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Cost-Effectiveness of Two Painkillers for Treating Pain After Limb Injuries

The safety and scientific validity of this study is the responsibility of the study sponsor and investigators. Listing a study does not mean it has been evaluated by the U.S. Federal Government. Read our disclaimer for details. Identifier: NCT00528658
Recruitment Status : Completed
First Posted : September 12, 2007
Last Update Posted : January 29, 2009
Hong Kong Academy of Medicine
Information provided by:
Chinese University of Hong Kong

Brief Summary:

Background: Paracetamol and non-steroidal anti-inflammatory drugs (NSAIDs) such as ibuprofen are commonly used oral analgesics in emergency departments (ED) not only in Hong Kong but throughout the world. There are no large-scale (n>100), prospective, randomised studies comparing paracetamol with ibuprofen in the management of acute soft tissue injury.

As paracetamol is cheaper than most NSAIDs, may be as effective in the management of acute pain and possibly with fewer adverse effects, a large-scale, randomised, controlled trial is needed to answer questions of relative analgesic efficacy, safety and cost-effectiveness. Previous comparative studies on NSAIDS have been done in this unit and have suggested equivalence between two NSAIDs and paracetamol, but numbers were small and drug doses were modest.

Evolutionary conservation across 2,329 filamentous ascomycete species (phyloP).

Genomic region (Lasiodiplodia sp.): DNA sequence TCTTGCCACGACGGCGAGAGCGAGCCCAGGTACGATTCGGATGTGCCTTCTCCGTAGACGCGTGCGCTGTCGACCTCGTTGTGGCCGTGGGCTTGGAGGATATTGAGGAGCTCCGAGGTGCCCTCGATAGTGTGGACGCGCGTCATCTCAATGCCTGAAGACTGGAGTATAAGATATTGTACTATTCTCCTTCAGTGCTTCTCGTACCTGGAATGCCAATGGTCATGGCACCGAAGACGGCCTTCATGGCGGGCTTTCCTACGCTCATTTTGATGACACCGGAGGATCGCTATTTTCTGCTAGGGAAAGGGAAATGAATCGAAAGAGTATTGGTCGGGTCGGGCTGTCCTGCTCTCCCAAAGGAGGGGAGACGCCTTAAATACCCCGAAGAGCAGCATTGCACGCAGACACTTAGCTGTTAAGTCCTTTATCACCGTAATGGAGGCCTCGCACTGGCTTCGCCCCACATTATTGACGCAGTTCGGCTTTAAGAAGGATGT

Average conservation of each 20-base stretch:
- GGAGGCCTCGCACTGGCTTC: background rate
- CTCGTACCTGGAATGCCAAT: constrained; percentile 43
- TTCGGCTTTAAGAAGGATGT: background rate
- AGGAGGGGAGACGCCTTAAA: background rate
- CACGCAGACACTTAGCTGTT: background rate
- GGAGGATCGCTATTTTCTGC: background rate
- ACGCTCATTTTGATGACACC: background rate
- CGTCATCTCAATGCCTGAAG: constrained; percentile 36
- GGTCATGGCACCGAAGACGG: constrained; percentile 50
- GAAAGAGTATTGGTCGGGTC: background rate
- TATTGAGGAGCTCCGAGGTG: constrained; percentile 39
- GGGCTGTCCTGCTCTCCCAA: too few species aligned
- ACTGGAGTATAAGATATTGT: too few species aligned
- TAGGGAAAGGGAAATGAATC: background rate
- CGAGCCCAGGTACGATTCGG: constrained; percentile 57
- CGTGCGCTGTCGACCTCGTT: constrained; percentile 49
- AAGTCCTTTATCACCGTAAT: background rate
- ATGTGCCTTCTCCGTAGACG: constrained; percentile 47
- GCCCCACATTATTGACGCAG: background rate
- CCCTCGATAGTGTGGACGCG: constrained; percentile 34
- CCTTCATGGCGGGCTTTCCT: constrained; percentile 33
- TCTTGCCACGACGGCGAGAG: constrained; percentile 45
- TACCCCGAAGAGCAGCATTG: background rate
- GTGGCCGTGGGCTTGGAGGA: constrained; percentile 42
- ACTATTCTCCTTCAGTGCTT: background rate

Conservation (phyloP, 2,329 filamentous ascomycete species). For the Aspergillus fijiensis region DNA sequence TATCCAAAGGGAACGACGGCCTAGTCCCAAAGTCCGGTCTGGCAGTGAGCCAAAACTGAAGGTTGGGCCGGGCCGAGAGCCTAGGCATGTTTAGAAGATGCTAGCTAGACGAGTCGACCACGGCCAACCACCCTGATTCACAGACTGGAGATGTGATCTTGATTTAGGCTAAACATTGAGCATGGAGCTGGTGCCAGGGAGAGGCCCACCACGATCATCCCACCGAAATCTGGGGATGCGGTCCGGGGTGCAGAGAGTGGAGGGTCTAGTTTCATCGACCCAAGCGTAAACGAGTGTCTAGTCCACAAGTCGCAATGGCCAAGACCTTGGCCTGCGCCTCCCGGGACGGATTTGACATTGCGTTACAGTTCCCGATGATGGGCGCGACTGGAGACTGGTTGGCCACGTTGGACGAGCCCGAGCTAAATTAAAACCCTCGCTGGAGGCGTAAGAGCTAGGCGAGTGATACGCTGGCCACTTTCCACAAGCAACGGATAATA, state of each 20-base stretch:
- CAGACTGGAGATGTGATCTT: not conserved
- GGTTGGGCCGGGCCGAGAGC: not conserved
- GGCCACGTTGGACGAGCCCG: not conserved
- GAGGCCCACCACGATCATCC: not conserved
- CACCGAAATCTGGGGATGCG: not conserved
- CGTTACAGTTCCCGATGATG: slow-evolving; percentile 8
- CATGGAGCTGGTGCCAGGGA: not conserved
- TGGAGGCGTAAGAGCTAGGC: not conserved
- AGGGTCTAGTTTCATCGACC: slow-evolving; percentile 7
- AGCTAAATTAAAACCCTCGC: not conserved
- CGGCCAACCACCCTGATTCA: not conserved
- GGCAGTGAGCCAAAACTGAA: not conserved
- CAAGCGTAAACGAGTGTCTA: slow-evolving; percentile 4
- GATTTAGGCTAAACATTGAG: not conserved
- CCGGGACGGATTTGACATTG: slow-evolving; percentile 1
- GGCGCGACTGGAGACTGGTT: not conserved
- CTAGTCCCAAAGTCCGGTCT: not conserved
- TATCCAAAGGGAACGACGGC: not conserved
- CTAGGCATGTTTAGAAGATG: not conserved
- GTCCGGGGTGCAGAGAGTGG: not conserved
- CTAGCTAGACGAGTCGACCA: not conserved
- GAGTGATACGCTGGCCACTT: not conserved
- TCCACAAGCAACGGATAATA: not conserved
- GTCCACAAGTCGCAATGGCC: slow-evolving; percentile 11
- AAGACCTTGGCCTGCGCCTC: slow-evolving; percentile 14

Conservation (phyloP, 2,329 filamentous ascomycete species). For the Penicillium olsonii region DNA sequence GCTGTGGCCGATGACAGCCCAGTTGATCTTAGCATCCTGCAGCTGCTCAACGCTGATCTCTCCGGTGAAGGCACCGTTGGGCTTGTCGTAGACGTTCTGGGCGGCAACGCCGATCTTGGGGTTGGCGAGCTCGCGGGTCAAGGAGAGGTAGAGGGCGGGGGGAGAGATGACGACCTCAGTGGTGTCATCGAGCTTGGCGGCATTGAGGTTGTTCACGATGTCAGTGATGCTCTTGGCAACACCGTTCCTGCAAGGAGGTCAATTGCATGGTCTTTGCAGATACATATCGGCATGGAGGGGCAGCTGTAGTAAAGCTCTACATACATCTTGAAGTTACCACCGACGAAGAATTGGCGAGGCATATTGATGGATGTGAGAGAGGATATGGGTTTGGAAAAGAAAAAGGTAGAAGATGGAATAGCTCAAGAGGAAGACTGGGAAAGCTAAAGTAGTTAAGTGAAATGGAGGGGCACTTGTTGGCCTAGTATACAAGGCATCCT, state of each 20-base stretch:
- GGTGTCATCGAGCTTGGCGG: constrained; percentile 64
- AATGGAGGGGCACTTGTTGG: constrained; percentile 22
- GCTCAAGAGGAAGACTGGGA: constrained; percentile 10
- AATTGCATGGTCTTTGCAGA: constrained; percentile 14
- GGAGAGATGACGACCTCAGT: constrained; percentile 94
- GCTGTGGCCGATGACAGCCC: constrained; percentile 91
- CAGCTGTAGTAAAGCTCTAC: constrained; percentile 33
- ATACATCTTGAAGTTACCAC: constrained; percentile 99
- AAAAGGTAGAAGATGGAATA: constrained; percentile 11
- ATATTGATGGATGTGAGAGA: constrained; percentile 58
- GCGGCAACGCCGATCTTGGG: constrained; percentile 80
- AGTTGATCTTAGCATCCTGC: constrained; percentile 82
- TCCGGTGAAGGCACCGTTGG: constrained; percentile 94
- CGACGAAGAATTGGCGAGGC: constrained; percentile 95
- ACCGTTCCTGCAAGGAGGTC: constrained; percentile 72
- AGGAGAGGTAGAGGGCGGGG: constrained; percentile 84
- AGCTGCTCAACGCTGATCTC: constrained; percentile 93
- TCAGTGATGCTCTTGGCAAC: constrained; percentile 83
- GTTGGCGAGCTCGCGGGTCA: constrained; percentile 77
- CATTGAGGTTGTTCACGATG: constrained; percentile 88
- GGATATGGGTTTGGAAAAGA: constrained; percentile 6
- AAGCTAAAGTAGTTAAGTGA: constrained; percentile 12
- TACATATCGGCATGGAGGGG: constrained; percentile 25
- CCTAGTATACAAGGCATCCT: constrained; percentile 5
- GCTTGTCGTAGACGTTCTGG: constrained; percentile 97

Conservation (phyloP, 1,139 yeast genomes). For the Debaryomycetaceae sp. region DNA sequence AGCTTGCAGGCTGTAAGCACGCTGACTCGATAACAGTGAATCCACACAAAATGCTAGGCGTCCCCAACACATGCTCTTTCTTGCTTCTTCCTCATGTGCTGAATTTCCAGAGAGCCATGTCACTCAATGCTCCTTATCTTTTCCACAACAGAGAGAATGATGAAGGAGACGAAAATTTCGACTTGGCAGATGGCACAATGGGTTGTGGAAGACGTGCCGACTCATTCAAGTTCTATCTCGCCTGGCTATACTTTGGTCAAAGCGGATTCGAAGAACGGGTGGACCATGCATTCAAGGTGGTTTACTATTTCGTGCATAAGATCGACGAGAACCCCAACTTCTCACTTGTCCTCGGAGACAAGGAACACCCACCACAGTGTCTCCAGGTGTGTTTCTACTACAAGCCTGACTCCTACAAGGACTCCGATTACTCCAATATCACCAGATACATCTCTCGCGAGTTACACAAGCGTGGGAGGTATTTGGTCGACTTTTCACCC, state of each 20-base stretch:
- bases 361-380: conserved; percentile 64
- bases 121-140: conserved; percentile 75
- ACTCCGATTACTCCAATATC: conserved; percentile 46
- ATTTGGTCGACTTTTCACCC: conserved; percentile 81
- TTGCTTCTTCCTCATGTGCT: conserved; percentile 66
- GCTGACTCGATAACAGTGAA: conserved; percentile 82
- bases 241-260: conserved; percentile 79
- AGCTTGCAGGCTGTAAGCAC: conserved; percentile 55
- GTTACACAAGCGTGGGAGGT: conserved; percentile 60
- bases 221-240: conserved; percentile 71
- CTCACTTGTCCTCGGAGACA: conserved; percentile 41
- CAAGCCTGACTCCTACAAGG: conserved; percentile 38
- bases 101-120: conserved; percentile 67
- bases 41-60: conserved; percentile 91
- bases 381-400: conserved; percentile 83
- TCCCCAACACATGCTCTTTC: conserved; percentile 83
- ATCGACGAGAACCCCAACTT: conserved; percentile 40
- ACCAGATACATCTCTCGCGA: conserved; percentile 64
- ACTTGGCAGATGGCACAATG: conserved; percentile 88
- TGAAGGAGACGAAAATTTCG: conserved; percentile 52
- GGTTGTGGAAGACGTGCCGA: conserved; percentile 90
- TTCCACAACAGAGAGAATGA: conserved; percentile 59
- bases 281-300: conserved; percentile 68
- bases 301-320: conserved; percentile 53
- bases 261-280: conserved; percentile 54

Objective: To compare the efficacy, safety and cost between oral ibuprofen and paracetamol in pain control for acute soft tissue injuries in an ED setting

Design: Prospective, double-blind, randomised controlled trial with three arms: oral paracetamol with placebo; oral ibuprofen with placebo; paracetamol and ibuprofen in combination

Participants: 783 subjects having sustained isolated soft tissue limb injury without significant fracture presenting to the ED of Prince of Wales Hospital

Main outcome measures: Pain relief profiles of paracetamol, ibuprofen and the combination of both; adverse effect profiles of paracetamol, ibuprofen and the combination of both; overall cost effectiveness of paracetamol, ibuprofen and the combination of both from the perspective of the healthcare provider

Condition or disease Intervention/treatment Phase
Soft Tissue Injuries Drug: Paracetamol Drug: Ibuprofen Drug: Paracetamol Placebo Drug: Ibuprofen placebo Phase 2

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Study Type : Interventional  (Clinical Trial)
Estimated Enrollment : 783 participants
Allocation: Randomized
Intervention Model: Single Group Assignment
Masking: Quadruple (Participant, Care Provider, Investigator, Outcomes Assessor)
Primary Purpose: Treatment
Official Title: Cost-Effectiveness Analysis of Oral Paracetamol and Ibuprofen for Treating Pain After Soft Tissue Limb Injuries: Double-Blind, Randomised Controlled Trial
Study Start Date : January 2005
Actual Primary Completion Date : December 2008
Actual Study Completion Date : December 2008

Resource links provided by the National Library of Medicine